An important consequence of this realisation is that liberty is not a zero-sum game. If the fact that I have to refrain from infringing upon your liberty diminishes my power, not my liberty, then the preservation of your liberty does not result in a corresponding diminution of my liberty (and vice versa). It is, therefore, coherent to speak of “maximising” liberty as a political programme – such maximisation can be achieved if everyone’s power is restrained from interfering with the body and physically accumulated means of others.24
Once we realise this, a number of other misunderstandings based upon the same, general confusion of liberty with power are easily resolved.
First, liberty does not concern the different levels of providence that nature awards to each human being, i.e. the fact that each human is born with varying talents or abilities, and in different places with varying ease of access to different resources; nor does it concern the fact that different people will have varying levels of success with regards to whatever they produce with their available means. In short, liberty is nothing to do with whether some people are rich and some are poor. Again, one may advance a theory as to why such differences should be “corrected” by remedial action, but such an endeavour would be striving towards the equalisation of power, not of liberty.25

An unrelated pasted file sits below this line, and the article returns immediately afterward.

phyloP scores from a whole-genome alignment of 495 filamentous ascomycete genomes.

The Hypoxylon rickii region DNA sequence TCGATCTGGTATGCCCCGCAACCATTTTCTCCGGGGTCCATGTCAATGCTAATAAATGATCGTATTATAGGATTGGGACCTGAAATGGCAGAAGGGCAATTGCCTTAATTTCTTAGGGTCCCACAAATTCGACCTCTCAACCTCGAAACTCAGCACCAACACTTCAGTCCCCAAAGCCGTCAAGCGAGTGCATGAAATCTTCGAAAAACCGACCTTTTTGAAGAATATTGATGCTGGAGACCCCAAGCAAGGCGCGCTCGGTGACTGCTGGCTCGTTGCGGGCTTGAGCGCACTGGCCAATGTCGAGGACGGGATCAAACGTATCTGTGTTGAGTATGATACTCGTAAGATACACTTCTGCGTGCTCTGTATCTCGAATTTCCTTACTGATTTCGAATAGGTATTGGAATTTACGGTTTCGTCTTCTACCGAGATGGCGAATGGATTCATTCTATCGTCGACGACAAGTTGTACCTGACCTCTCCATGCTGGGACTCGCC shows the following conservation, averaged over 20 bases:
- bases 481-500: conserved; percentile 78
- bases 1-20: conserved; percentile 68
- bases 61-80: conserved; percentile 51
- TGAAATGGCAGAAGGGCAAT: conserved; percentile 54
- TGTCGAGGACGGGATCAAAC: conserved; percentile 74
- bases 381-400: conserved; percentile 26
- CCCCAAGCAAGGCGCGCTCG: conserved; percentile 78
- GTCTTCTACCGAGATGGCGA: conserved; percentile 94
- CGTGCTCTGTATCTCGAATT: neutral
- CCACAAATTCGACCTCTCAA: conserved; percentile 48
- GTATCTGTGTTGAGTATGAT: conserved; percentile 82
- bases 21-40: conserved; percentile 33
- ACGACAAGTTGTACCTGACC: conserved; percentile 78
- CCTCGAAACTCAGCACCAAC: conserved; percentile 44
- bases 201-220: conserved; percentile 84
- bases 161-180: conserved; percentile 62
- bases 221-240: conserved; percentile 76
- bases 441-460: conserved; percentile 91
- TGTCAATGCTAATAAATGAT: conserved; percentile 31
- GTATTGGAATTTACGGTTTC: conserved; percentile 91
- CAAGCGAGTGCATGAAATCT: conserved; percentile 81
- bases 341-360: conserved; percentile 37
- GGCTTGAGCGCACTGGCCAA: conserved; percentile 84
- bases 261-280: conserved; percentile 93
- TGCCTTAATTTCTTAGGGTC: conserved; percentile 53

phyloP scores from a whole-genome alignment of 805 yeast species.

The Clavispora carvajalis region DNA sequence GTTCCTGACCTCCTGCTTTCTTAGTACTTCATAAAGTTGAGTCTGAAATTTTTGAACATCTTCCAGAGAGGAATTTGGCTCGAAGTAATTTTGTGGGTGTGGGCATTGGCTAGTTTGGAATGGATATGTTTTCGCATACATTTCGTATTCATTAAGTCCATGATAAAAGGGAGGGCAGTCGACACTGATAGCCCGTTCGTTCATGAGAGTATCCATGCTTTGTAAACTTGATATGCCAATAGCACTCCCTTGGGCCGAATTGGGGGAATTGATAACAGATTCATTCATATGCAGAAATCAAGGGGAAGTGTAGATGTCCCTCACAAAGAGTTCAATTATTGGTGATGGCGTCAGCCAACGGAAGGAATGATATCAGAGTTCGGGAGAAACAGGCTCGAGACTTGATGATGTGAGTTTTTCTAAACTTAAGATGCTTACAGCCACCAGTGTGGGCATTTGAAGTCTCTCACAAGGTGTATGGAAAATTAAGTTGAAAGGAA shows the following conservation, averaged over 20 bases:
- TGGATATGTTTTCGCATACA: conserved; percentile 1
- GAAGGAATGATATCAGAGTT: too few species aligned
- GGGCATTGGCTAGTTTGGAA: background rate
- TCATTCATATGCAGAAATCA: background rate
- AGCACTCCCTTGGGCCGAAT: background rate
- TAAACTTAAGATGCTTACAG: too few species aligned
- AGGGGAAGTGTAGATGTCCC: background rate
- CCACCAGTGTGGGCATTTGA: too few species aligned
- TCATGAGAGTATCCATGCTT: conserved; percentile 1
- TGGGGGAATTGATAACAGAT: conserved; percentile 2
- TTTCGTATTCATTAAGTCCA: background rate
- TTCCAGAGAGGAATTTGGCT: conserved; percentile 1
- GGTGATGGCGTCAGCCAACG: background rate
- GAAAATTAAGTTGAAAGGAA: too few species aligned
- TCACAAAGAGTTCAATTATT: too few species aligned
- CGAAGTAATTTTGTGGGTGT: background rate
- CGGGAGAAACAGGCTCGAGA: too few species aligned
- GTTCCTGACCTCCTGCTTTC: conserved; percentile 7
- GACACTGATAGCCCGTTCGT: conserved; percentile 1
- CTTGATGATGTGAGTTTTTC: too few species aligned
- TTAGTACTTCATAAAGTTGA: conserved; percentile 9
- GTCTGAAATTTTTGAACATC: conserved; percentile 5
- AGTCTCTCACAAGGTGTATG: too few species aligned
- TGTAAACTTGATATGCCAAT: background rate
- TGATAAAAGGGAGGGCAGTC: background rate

Second, we mentioned earlier that the granting of consent, by another person, to your use of that person’s property does not result in an infringement of his liberty. The reason for this is that the act of consent indicates that your use of the property in question is not frustrating the ends of the other person. In short, there is no conflict. For example, consensual sexual intercourse and rape may each consist of the same, physical act with the same physical means (your body). However, with consensual intercourse the desires of both you and your partner are being satisfied; with rape, the desires of the rapist are being fulfilled at the expense of your own desires, and so only rape is an infringement upon your liberty.26
However, we mentioned also that people grant consent in more complex ways, usually requiring the fulfilment of conditions or restrictions if you want to use their property.